The raucous crowds at Texas A&M baseball games are known for getting on opposing pitchers, and not letting them up. Aggies fans will scour social media for heckling fodder, and count consecutive balls thrown with loud chants.
That’s what the Long Beach State Dirtbags had to deal with last weekend when they visited the No. 8-ranked Aggies, and junior transfer Clayton Andrews was the first pitcher to deal with the Texas A&M crowd as Friday night’s starter.
Andrews’s father, Vaughn, was at home in California watching the game on his computer. When he heard the home crowd heckling his son, he laughed and turned to his wife, Marie.
“They think they’re rattling him,” he said. “But he doesn’t even hear them.”
He was right. The 5’6” 160-pound Andrews went on to pitch seven strong innings against Texas A&M and strike out a career-high 10 batters in a 3-1 loss.
Vaughn’s confidence in his son’s focus comes from years of him performing under pressure at home, and on the field. Clayton and his twin brother, Myles, fueled each other’s competitive fire throughout their childhoods.
“They couldn’t go out into the back yard to play basketball without a fight,” Vaughn said. “And I never let them win anything. Clayton is just a competitor.”
That competitive spirit has made Andrews a perfect fit with the Dirtbags, and he’s not just anchoring an ailing pitching staff. Andrews is also the everyday starting center fielder for LBSU coach Troy Buckley.
“He’s an exciting, really good baseball player,” Buckley said. “He can run, he can bunt, he can drive the ball and he can hit 90 MPH on the mound.”
“You just don’t see a lot of players like him,” LBSU second baseman Jarren Duran said.
Andrews is the first Dirtbag to be a regular starter in the lineup and weekend starter on the mound since Jason Vargas in 2004. Andrews will start in center field on Friday and Saturday when LBSU hosts Tulane in a three-game nonconference series, and he is scheduled to be the starting pitcher at 11:30 a.m. on Sunday.
“If you watch him play, you can see he really likes being out there,” Buckley said.
Andrews grew up playing baseball and basketball in Rohnert Park in Northern California, but he said he always knew baseball had a role to play in his future. Although, his path to becoming a Dirtbags wasn’t a direct one.
“The road wasn’t what I dreamed it would be,” Andrews said. “The junior college route was definitely an audible that I wasn’t expecting.”
Andrews was a four-year letter winner at Maria Carrillo High were he hit .396 as a senior with 25 runs and 22 RBIs in 26 games. The left-handed pitcher also posted a 0.58 ERA with 77 strikeouts in 48.2 innings, but the stigma of his size and academic struggles led Andrews to Cabrillo College, where he was named Coast Pacific Conference Player of the Year. Andrews hit .410 as a freshman, and struck out 37 batters in 19 innings.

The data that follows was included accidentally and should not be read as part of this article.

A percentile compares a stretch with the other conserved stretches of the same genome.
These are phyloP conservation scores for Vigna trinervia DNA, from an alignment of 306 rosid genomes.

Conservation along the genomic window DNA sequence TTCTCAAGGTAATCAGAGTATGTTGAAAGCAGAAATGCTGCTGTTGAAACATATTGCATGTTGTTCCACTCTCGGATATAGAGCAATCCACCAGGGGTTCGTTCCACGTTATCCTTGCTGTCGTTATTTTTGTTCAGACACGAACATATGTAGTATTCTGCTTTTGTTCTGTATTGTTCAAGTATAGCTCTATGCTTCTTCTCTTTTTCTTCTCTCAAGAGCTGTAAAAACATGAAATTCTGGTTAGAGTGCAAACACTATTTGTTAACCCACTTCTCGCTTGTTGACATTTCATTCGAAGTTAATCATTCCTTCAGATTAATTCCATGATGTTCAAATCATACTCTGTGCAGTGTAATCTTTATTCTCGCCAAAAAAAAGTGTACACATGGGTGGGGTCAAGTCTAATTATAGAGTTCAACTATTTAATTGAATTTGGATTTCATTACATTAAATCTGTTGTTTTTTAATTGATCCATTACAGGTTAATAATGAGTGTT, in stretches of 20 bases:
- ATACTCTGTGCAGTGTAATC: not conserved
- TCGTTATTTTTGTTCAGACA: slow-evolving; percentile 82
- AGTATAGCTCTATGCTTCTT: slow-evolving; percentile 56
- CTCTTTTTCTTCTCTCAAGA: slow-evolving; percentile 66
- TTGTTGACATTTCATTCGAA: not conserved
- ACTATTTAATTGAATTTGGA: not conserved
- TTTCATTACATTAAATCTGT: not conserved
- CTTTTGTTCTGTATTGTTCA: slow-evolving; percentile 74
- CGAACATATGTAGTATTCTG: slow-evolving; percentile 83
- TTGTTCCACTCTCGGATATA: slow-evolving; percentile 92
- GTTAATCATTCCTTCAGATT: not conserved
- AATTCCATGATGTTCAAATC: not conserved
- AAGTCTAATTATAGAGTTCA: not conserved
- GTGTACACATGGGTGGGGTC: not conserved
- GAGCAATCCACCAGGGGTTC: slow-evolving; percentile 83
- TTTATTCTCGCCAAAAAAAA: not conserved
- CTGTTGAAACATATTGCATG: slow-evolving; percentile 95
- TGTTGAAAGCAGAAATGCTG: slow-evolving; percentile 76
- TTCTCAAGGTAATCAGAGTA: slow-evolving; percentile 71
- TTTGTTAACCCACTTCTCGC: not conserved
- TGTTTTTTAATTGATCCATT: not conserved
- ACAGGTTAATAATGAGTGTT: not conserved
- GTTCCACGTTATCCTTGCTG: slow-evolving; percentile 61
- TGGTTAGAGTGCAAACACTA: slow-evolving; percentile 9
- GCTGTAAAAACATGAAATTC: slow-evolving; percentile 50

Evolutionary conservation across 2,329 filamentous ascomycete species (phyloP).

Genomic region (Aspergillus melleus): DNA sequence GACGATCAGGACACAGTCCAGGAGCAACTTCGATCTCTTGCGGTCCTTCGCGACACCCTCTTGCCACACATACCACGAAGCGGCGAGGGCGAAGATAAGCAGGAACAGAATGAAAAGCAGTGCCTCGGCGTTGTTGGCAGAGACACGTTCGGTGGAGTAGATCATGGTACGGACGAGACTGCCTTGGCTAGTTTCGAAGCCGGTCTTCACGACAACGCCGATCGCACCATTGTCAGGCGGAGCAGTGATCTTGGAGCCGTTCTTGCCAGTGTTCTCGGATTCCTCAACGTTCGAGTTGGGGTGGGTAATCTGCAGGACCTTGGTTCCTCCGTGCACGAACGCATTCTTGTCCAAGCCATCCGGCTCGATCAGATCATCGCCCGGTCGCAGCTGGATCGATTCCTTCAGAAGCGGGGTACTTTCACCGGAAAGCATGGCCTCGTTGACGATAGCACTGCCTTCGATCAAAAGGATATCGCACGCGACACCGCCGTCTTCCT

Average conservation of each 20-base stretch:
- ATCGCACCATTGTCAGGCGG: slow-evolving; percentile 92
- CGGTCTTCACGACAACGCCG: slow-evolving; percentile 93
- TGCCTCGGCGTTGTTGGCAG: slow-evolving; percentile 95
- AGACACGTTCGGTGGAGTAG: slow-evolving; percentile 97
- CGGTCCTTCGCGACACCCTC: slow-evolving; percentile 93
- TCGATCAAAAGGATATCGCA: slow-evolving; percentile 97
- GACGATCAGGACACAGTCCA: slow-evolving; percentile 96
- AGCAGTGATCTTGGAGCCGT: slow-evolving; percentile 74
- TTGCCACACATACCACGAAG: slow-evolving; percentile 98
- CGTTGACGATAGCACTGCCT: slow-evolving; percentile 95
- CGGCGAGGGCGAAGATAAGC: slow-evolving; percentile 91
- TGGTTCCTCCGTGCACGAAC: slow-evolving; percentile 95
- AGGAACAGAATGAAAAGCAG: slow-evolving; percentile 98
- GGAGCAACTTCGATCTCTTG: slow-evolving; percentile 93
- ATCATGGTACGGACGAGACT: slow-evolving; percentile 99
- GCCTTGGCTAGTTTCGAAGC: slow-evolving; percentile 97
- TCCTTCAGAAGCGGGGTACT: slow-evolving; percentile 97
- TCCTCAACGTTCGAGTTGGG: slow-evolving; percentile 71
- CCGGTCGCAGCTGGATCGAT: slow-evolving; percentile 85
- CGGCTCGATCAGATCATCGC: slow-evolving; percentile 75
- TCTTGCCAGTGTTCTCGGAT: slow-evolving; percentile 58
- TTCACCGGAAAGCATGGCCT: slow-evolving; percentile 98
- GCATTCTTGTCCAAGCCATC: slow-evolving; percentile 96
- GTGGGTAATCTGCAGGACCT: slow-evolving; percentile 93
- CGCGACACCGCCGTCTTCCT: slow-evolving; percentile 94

“I use it all as motivation, and as an undersized guy I’ve always played with a chip on my shoulder to prove I can play,” Andrews said. “It turned out to be the best thing that could’ve happened because I’m here.”
After a stellar performance in the California Collegiate Baseball League in 2016, Andrews was drafted in the 40th round of the 2017 MLB Draft by the Los Angeles Dodgers, but he decided to attend LBSU to develop his game physically.
“I remember taking Clayton and Myles to a baseball camp at Blair Field when they were 12 or 13 years old,” Vaughn said. “Clayton said that day he wanted to go to (LBSU) and here we are.”
Andrews said one of the reasons he chose LBSU was the coaching staff’s ability to balance his schedule in order to play both positions in the outfield and on the mound.
“I’m a center fielder who can pitch pretty well, but I roll with whatever the coaches have for me,” Andrews said. “I love playing both positions. Sometimes I have to show up a little bit early to go though my throwing routines, but the coaches do a good job planning my day to make sure I don’t fall behind.”
Because of injuries, Andrews went from featured relief pitcher to weekend starter before the season started. He has a 2.52 ERA in four starts with 25 strikeouts in 25 innings. Andrews also has 12 hits and four stolen bases in 16 starts around the top of the lineup.
“No matter what position I’m playing that day I’m not the type of guy to just listen to my headphones before a game,” Andrews said. “I like enjoying my teammates and having fun.”
The Dirtbags (5-11) have struggled with injuries and a challenging nonconference schedule this season, but Andrews said he is staying calm and confident.
“We’re not panicking,” Andrews said. “We’re figuring a lot of stuff out right now and when conference comes along we’ll be good to go.”